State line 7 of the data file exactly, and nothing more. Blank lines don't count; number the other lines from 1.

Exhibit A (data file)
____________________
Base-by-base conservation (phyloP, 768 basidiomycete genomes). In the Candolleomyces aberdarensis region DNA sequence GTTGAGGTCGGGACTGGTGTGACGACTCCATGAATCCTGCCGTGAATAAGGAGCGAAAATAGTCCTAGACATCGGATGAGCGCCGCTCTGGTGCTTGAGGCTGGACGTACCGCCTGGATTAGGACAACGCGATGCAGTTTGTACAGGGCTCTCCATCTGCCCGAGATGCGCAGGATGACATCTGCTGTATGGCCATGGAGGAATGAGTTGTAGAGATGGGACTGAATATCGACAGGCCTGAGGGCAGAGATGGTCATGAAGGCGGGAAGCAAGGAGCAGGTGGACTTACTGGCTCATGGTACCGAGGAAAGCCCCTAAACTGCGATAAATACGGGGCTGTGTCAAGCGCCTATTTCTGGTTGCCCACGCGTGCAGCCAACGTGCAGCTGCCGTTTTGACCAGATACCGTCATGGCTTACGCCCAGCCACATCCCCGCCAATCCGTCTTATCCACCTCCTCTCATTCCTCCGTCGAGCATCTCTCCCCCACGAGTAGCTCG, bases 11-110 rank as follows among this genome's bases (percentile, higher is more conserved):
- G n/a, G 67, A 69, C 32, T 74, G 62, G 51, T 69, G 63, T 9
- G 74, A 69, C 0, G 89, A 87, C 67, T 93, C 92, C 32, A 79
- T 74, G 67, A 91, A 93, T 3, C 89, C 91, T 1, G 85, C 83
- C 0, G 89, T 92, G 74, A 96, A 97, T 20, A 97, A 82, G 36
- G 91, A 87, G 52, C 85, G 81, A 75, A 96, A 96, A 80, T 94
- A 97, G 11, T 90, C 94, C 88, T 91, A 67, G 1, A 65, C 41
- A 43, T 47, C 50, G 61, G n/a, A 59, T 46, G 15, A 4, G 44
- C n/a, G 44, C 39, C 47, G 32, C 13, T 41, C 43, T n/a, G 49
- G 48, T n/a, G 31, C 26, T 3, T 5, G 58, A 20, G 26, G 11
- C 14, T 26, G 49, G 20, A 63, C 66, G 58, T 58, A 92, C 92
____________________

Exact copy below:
- A 97, G 11, T 90, C 94, C 88, T 91, A 67, G 1, A 65, C 41